When deciding between precast and cast-in-place concrete beams, several factors should be considered, with each method having its own set of advantages and disadvantages. The Engineering experts at Fieldstone Architecture & Engineering take pride in providing the insight and guidance to align the right option with your project needs.


  • Uniformity & Quality Control – Precast concrete beams are manufactured in a controlled environment, ensuring consistent quality and uniform size and shape. This precision is particularly beneficial for projects requiring multiple identical concrete pieces.

  • Speed & Efficiency – Precast concrete accelerates the construction process. Manufactured offsite, the precast arrives ready for installation at the construction site. The structural erection of a project is a time-consuming process. Having precast concrete reduces the overall construction time.

  • Durability – Precast concrete structures typically have a longer service life and require minimal maintenance. They are more durable against environmental factors like corrosion, and water damage. What makes precast more durable is its low permeability. Due to it being formed/cured in a controlled environment as well as the more effective use of additives to the concrete mix design, it has a lower water-to-cement ratio (w/c). A concrete mix with a lower water content / higher cement content is denser and will be more resilient to wear/damage and corrosion.

  • Aesthetics – A variety of colors, textures, and shapes can be achieved in a controlled factory setting, enhancing the aesthetic value and appearance.


  • Transportation – Transporting precast elements to the construction site can be costly and challenging, particularly over long distances.
    Cost – Precast will be more expensive for a small project where a limited number of concrete beams are needed. Also, there is the additional cost of transporting the member to the site and lifting it into place with heavy equipment such as a crane.
  • Handling & Storage Needs – Precast beams are often heavy and require specialized equipment for handling and installation. Also, they may need storage space on site until installation.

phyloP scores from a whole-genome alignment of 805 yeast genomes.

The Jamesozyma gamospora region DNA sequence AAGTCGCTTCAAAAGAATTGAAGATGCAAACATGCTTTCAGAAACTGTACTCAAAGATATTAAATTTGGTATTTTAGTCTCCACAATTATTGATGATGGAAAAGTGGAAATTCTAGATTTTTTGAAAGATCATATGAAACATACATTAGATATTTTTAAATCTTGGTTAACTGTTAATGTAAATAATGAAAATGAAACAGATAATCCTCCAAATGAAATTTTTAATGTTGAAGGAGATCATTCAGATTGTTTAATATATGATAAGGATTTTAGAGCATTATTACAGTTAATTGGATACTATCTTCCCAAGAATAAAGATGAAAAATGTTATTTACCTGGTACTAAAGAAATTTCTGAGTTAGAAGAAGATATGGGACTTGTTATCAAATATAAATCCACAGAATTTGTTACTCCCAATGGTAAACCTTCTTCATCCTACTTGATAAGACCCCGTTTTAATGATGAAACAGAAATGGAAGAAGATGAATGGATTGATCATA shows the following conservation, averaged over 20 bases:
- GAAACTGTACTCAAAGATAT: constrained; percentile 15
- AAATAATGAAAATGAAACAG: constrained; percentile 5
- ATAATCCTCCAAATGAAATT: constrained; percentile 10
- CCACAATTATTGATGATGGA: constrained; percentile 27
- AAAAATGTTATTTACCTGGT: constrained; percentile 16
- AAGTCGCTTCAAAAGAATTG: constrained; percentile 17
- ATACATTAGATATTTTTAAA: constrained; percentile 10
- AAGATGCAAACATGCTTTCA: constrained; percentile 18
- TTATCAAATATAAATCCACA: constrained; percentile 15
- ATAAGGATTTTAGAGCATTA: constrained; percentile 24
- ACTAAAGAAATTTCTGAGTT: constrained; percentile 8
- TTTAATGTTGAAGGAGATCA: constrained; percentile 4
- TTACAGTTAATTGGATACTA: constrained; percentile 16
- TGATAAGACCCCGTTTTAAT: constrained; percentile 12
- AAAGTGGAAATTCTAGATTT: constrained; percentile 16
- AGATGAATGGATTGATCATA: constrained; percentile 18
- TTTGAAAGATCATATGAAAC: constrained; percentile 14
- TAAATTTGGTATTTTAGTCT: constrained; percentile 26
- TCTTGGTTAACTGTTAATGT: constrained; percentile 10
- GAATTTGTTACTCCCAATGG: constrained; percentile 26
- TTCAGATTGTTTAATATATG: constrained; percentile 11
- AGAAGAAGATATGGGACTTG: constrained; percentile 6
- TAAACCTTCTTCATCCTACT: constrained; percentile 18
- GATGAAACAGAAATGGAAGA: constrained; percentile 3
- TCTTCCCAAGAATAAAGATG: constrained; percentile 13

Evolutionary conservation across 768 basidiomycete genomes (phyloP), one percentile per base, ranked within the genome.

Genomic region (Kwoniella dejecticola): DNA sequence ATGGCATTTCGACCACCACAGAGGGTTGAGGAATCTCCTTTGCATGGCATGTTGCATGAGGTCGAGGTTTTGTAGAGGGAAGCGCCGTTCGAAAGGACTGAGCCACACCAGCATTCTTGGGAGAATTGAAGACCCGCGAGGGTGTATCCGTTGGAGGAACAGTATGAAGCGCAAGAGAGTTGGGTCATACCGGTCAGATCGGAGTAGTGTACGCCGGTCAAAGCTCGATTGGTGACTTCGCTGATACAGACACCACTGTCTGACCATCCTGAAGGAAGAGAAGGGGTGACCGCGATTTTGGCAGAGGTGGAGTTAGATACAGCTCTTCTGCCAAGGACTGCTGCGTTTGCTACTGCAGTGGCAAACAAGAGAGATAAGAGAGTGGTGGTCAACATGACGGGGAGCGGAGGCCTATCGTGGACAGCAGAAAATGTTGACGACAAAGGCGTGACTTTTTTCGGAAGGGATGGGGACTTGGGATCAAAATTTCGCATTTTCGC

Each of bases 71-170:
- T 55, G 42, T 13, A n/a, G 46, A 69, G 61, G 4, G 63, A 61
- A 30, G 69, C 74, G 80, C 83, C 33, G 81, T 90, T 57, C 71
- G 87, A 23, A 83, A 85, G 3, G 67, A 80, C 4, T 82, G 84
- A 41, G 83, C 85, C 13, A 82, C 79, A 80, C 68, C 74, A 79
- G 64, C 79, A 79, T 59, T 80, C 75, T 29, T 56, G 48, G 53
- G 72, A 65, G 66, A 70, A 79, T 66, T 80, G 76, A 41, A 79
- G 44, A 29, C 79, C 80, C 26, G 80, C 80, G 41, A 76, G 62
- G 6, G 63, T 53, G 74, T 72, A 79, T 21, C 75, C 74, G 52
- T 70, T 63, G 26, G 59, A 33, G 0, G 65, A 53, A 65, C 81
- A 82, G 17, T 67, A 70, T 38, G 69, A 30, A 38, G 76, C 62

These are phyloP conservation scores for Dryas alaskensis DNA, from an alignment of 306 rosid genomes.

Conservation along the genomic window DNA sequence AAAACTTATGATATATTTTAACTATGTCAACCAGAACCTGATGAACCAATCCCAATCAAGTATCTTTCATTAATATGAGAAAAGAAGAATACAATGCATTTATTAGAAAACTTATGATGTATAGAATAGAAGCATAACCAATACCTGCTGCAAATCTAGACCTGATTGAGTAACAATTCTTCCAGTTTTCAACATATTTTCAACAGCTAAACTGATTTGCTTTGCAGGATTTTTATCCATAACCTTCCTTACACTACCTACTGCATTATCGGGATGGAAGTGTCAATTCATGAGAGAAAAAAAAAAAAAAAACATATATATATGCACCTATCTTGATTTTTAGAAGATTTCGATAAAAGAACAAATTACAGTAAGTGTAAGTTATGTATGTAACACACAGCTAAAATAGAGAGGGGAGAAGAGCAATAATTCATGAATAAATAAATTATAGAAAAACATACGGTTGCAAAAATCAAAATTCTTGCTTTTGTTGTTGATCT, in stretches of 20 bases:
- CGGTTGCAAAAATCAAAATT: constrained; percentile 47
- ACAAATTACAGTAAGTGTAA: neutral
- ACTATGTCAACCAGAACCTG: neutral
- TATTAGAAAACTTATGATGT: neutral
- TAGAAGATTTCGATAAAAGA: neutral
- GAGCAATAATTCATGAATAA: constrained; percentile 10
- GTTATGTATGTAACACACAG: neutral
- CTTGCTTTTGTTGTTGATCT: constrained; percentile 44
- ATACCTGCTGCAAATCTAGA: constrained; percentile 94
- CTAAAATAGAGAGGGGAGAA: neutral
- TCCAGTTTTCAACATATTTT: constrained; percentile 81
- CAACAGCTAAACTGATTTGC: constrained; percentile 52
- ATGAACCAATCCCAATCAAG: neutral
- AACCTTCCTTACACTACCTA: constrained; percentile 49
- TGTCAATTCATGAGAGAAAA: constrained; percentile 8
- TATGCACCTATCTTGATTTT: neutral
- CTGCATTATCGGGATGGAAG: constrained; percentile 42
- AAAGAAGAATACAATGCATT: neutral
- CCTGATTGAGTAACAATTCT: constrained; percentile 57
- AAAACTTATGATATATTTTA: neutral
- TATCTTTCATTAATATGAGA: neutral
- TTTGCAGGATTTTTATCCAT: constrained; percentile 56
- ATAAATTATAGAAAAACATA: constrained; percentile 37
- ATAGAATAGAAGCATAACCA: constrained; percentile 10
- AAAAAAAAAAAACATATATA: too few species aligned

• Inflexibility in Design & Modification – Builders must think through all aspects of design and construction before implementing precast concrete into their projects. Once precast elements are manufactured, design alterations are complex and expensive.


  • Flexibility in Design – This method allows for intricate and tailored structures, ideal for unique architectural requirements, custom projects, and working with existing structures.
  • Strong Structural Integration – Cast-in-place concrete forms a strong bond with steel reinforcements and can be seamlessly integrated with existing structures, to maintain structural integrity.
  • Cost – Cast-in-place beams are going to be more affordable for smaller projects due to the economies of scale. There are no transportation or placement costs as mentioned above for precast concrete.


  • Weather Dependency – Weather conditions play a crucial role in influencing both the quality and timing of cast-in-place concrete projects. Ensuring the ideal weather conditions during concrete pouring is essential to achieve the desired concrete curing. Unpredictable weather conditions can not only lead to delays in project timelines but can also result in unexpected additional costs.
  • Extended Curing Times & Labor Costs – On-site curing requires more time, up to 28 days for full design strength to be achieved, which can affect project schedules. Skilled labor is also needed for pouring and finishing which can add to the project’s bottom line.
  • Quality Control – QC for cast-in-place is generally not as robust as it is for precast. Formwork is also frequently not adequately supported which can lead to movement/failure of the forms. Also, if a beam is poured incorrectly and needs to be replaced, it is very costly to remove and re-pour.
  • On-site inspections required – Cast-in-place beams require on-site concrete inspections from the building inspector.

Ultimately, the decision between precast and cast-in-place concrete beams depends on the specific requirements of the project. Precast concrete is generally more suitable for larger projects or where uniformity and speed are priorities. In contrast, cast-in-place concrete is preferable for projects requiring unique designs or when integrating with existing structures.
Both methods have their unique strengths and limitations. Projects may include both precast and pour-in-place beams as required for the specific structural needs. The choice should be based on a thorough evaluation of the project’s specific needs, considering factors like performance requirements, project scale, budget, and timeline constraints. The Fieldstone Engineering team is available to guide you through this process. Our Construction Assistance, Structural Analysis and Value Engineering can all help inform and guide you in making the best decision for your specific project. Contact us today to learn more.